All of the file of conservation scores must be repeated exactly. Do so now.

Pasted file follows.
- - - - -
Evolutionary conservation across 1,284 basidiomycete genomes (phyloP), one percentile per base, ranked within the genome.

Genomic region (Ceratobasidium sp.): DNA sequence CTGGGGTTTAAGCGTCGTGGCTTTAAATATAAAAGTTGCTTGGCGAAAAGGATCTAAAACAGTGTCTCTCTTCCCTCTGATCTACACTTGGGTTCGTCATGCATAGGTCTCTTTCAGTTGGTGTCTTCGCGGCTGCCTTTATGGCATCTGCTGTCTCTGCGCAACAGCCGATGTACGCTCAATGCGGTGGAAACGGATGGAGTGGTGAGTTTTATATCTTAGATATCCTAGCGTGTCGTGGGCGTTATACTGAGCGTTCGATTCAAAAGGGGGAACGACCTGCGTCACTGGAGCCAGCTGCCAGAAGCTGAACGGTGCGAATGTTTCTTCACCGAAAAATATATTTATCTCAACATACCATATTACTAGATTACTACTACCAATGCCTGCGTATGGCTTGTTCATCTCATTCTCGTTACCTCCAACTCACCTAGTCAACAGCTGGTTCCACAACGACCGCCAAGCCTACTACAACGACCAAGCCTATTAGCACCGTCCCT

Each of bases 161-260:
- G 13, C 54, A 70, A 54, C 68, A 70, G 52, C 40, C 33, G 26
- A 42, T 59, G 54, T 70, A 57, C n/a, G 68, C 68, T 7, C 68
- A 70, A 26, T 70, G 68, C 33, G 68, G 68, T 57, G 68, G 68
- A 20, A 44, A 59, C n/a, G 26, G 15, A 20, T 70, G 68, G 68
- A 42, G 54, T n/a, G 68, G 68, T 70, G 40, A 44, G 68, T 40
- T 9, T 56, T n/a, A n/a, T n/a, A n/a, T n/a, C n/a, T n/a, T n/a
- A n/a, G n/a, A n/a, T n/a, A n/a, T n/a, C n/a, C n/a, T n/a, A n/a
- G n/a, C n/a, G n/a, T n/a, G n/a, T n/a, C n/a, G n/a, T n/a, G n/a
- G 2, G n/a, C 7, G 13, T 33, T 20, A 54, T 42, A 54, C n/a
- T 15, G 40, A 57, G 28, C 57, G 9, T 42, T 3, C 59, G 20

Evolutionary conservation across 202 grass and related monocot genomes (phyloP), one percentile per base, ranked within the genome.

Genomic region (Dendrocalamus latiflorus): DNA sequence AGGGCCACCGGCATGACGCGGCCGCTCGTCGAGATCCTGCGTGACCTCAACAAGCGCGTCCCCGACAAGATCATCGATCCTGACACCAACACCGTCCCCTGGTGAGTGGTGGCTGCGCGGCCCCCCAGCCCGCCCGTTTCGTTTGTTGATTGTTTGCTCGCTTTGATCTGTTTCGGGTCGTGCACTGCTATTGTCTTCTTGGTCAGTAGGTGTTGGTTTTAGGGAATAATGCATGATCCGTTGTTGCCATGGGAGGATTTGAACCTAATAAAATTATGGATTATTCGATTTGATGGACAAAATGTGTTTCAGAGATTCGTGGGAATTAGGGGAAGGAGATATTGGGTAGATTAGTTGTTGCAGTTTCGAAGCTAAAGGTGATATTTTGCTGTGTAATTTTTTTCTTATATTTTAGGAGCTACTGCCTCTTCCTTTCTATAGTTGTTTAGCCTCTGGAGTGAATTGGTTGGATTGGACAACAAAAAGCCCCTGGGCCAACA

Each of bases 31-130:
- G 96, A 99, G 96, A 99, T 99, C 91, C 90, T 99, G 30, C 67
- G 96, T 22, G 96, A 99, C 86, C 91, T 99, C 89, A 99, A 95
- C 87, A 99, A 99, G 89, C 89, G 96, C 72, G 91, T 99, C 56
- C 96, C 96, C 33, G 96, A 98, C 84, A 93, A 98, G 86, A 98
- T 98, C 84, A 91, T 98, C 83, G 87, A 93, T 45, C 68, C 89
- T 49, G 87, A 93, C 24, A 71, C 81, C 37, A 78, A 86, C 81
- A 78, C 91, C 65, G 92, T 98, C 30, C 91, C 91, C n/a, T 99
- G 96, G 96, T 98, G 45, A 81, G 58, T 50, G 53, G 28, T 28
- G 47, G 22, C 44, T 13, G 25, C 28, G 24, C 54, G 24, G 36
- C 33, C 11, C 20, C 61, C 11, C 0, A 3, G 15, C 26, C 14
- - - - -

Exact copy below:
Evolutionary conservation across 1,284 basidiomycete genomes (phyloP), one percentile per base, ranked within the genome.

Genomic region (Ceratobasidium sp.): DNA sequence CTGGGGTTTAAGCGTCGTGGCTTTAAATATAAAAGTTGCTTGGCGAAAAGGATCTAAAACAGTGTCTCTCTTCCCTCTGATCTACACTTGGGTTCGTCATGCATAGGTCTCTTTCAGTTGGTGTCTTCGCGGCTGCCTTTATGGCATCTGCTGTCTCTGCGCAACAGCCGATGTACGCTCAATGCGGTGGAAACGGATGGAGTGGTGAGTTTTATATCTTAGATATCCTAGCGTGTCGTGGGCGTTATACTGAGCGTTCGATTCAAAAGGGGGAACGACCTGCGTCACTGGAGCCAGCTGCCAGAAGCTGAACGGTGCGAATGTTTCTTCACCGAAAAATATATTTATCTCAACATACCATATTACTAGATTACTACTACCAATGCCTGCGTATGGCTTGTTCATCTCATTCTCGTTACCTCCAACTCACCTAGTCAACAGCTGGTTCCACAACGACCGCCAAGCCTACTACAACGACCAAGCCTATTAGCACCGTCCCT

Each of bases 161-260:
- G 13, C 54, A 70, A 54, C 68, A 70, G 52, C 40, C 33, G 26
- A 42, T 59, G 54, T 70, A 57, C n/a, G 68, C 68, T 7, C 68
- A 70, A 26, T 70, G 68, C 33, G 68, G 68, T 57, G 68, G 68
- A 20, A 44, A 59, C n/a, G 26, G 15, A 20, T 70, G 68, G 68
- A 42, G 54, T n/a, G 68, G 68, T 70, G 40, A 44, G 68, T 40
- T 9, T 56, T n/a, A n/a, T n/a, A n/a, T n/a, C n/a, T n/a, T n/a
- A n/a, G n/a, A n/a, T n/a, A n/a, T n/a, C n/a, C n/a, T n/a, A n/a
- G n/a, C n/a, G n/a, T n/a, G n/a, T n/a, C n/a, G n/a, T n/a, G n/a
- G 2, G n/a, C 7, G 13, T 33, T 20, A 54, T 42, A 54, C n/a
- T 15, G 40, A 57, G 28, C 57, G 9, T 42, T 3, C 59, G 20

Evolutionary conservation across 202 grass and related monocot genomes (phyloP), one percentile per base, ranked within the genome.

Genomic region (Dendrocalamus latiflorus): DNA sequence AGGGCCACCGGCATGACGCGGCCGCTCGTCGAGATCCTGCGTGACCTCAACAAGCGCGTCCCCGACAAGATCATCGATCCTGACACCAACACCGTCCCCTGGTGAGTGGTGGCTGCGCGGCCCCCCAGCCCGCCCGTTTCGTTTGTTGATTGTTTGCTCGCTTTGATCTGTTTCGGGTCGTGCACTGCTATTGTCTTCTTGGTCAGTAGGTGTTGGTTTTAGGGAATAATGCATGATCCGTTGTTGCCATGGGAGGATTTGAACCTAATAAAATTATGGATTATTCGATTTGATGGACAAAATGTGTTTCAGAGATTCGTGGGAATTAGGGGAAGGAGATATTGGGTAGATTAGTTGTTGCAGTTTCGAAGCTAAAGGTGATATTTTGCTGTGTAATTTTTTTCTTATATTTTAGGAGCTACTGCCTCTTCCTTTCTATAGTTGTTTAGCCTCTGGAGTGAATTGGTTGGATTGGACAACAAAAAGCCCCTGGGCCAACA

Each of bases 31-130:
- G 96, A 99, G 96, A 99, T 99, C 91, C 90, T 99, G 30, C 67
- G 96, T 22, G 96, A 99, C 86, C 91, T 99, C 89, A 99, A 95
- C 87, A 99, A 99, G 89, C 89, G 96, C 72, G 91, T 99, C 56
- C 96, C 96, C 33, G 96, A 98, C 84, A 93, A 98, G 86, A 98
- T 98, C 84, A 91, T 98, C 83, G 87, A 93, T 45, C 68, C 89
- T 49, G 87, A 93, C 24, A 71, C 81, C 37, A 78, A 86, C 81
- A 78, C 91, C 65, G 92, T 98, C 30, C 91, C 91, C n/a, T 99
- G 96, G 96, T 98, G 45, A 81, G 58, T 50, G 53, G 28, T 28
- G 47, G 22, C 44, T 13, G 25, C 28, G 24, C 54, G 24, G 36
- C 33, C 11, C 20, C 61, C 11, C 0, A 3, G 15, C 26, C 14